New State Law Mandates One-Year Suspension For Students Who Assault Teachers

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The Tennessee Conservative Staff –

As violent incidents by students against teachers in Tennessee schools increase, a new law also increases mandatory consequences to hold those students accountable for their behavior.

Governor Bill Lee signed a new law that requires a mandatory suspension of one year for students who assault a teacher at school. School districts may allow students to be placed in an alternative learning environment or take online classes, but those students are not allowed to take any classes on campus, participate in any extracurricular activities, or participate in the graduation ceremony.

The law does include an exception for special education students. Additionally, the director of schools in each district does maintain some authority to allow further exceptions.

This consequence is much harsher than the three or five-day suspensions given by many school districts for similar offenses in previous years. Metro Nashville Public Schools previously only enforced a suspension of up to five days for offenses such as assault, fighting, and sexual harassment. 

The legislation, which went into effect last month, was sponsored by State Representative Kevin Raper (R-Cleveland-District 24) and Senator Dawn White (R-Murfreesboro-District 13). As former teachers, they expressed concern regarding the increasing violence against teachers across the state.

“I have heard stories for many, many years about employees of school systems being assaulted, especially teachers and administrators,” Raper told The Tennessean. “And because of that, they are not wanting to return to school. They’re scared. They’re intimidated. They fear for their life and their family’s lives.”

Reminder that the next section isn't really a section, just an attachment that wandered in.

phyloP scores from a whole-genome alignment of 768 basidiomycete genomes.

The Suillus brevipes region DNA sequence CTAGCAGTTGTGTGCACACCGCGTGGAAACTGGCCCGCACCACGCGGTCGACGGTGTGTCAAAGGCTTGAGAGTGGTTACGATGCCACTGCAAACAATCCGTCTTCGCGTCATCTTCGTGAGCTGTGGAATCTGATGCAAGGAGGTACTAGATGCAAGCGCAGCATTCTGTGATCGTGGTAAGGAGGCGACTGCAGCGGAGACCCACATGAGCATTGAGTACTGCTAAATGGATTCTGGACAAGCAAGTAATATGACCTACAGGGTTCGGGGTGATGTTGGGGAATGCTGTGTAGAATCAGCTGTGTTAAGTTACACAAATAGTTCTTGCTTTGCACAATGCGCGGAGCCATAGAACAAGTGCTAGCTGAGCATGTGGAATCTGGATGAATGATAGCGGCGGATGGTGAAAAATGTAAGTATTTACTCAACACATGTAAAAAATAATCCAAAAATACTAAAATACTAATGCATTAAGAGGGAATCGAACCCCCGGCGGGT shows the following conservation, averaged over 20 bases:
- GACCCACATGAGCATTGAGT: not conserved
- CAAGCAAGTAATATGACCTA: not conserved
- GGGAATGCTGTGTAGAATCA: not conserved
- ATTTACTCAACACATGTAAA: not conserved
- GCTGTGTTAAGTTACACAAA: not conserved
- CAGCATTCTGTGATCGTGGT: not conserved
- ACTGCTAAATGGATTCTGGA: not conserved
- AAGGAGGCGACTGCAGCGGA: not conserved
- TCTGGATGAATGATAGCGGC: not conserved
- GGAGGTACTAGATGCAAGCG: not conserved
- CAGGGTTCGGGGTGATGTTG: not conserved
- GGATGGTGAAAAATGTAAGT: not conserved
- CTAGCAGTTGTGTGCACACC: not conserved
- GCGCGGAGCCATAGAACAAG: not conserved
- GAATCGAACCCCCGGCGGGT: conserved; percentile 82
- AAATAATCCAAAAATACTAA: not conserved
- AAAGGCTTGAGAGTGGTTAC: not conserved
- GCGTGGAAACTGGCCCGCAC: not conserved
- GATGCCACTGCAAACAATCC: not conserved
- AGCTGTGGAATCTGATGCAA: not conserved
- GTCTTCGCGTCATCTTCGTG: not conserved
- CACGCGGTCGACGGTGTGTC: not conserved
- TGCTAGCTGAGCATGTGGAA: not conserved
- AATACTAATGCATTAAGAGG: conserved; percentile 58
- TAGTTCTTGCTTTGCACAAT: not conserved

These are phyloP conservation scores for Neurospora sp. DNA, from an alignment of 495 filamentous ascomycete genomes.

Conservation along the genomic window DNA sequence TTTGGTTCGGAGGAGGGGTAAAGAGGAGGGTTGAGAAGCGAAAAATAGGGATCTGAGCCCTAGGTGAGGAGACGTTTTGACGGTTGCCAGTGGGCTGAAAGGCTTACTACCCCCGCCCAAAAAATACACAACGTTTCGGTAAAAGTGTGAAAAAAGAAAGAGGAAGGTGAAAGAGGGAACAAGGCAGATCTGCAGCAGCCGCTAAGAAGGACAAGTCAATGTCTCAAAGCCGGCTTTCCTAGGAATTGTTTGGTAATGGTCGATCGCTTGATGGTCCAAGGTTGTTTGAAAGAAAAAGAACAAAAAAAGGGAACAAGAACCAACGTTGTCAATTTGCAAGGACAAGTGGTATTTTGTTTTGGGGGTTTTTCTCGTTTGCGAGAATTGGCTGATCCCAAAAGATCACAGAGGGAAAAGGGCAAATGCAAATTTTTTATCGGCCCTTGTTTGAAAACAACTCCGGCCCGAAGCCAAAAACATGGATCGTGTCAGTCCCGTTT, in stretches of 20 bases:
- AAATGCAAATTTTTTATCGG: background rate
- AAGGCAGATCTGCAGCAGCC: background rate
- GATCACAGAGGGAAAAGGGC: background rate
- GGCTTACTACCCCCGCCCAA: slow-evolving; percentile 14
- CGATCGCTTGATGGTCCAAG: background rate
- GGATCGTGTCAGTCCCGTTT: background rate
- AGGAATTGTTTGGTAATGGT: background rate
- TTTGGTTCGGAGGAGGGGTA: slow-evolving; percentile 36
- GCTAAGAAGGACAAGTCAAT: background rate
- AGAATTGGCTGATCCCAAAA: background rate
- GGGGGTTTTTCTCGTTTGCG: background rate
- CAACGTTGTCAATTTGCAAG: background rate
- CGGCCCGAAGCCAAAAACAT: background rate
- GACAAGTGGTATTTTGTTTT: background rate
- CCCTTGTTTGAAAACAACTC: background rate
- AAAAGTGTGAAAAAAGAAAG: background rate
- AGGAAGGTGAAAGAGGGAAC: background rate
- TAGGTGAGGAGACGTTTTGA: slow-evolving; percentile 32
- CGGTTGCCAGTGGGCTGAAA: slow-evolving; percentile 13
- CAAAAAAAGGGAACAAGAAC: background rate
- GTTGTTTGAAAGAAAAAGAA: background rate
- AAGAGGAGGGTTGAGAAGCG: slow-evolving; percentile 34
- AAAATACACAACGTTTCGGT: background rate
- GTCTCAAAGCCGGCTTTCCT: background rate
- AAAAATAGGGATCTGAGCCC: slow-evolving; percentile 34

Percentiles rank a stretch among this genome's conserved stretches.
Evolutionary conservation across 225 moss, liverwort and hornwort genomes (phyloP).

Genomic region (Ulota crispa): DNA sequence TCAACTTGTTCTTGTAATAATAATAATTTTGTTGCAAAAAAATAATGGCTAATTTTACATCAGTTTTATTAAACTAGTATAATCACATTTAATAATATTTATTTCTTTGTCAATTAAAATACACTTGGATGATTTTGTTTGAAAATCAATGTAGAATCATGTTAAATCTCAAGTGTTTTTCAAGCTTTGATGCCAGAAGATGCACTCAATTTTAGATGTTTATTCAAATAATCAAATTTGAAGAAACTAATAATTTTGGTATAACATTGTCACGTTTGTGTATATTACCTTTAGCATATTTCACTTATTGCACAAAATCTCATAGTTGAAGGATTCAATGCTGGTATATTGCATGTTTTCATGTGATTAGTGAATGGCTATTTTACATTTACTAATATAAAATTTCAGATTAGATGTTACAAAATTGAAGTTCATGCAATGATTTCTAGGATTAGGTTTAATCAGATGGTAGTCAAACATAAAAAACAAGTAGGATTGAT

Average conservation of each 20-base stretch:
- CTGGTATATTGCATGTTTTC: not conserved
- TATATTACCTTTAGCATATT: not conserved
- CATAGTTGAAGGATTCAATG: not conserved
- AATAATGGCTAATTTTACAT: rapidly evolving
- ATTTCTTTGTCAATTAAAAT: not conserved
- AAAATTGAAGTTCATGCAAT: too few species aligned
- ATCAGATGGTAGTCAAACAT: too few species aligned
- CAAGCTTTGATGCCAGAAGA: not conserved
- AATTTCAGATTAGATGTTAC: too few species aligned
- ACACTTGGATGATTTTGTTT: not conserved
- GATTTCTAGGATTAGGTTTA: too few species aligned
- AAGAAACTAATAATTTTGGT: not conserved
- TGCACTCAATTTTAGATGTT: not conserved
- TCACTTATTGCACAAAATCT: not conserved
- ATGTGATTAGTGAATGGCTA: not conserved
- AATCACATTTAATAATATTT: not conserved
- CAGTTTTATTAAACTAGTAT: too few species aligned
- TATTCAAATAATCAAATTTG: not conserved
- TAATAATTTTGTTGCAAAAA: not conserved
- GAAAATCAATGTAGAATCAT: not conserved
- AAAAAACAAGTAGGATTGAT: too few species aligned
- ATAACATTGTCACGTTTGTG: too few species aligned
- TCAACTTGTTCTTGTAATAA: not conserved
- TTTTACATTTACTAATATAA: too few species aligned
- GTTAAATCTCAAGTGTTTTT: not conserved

HB2472/SB2682 passed though the Tennessee legislature during the last session along party lines with only Democrats voting against it in the House and Senate. The bill was signed by Governor Lee on May 3rd and was subsequently assigned Public Chapter Number 915.

According to the Tennessee Department of Education, schools reported 1,918 assaults on teachers and staff in the 2022-2023 school year. This is an increase of nearly 700 incidents over the previous year.

MNPS spokesperson Sean Braisted told The Tennessean that there were 325 incidents of violence against teachers and staff members during the 2023-2024 school year, with most of those taking place in elementary schools within the district.

This new law comes on the heels of legislation from the previous year that requires school districts to continue to provide full salary and benefits to teachers who miss work due to an injury that was received as a result of an assault at school.

One thought on “New State Law Mandates One-Year Suspension For Students Who Assault Teachers

  • June 24, 2024 at 10:29 pm
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    Back in my day ( ha ha ) you would be EXPELLED for such an act, you know, when there was still accountability for ones actions??? See what happens when there is “leftist tolerance?” Everything crumbles.

    Reply

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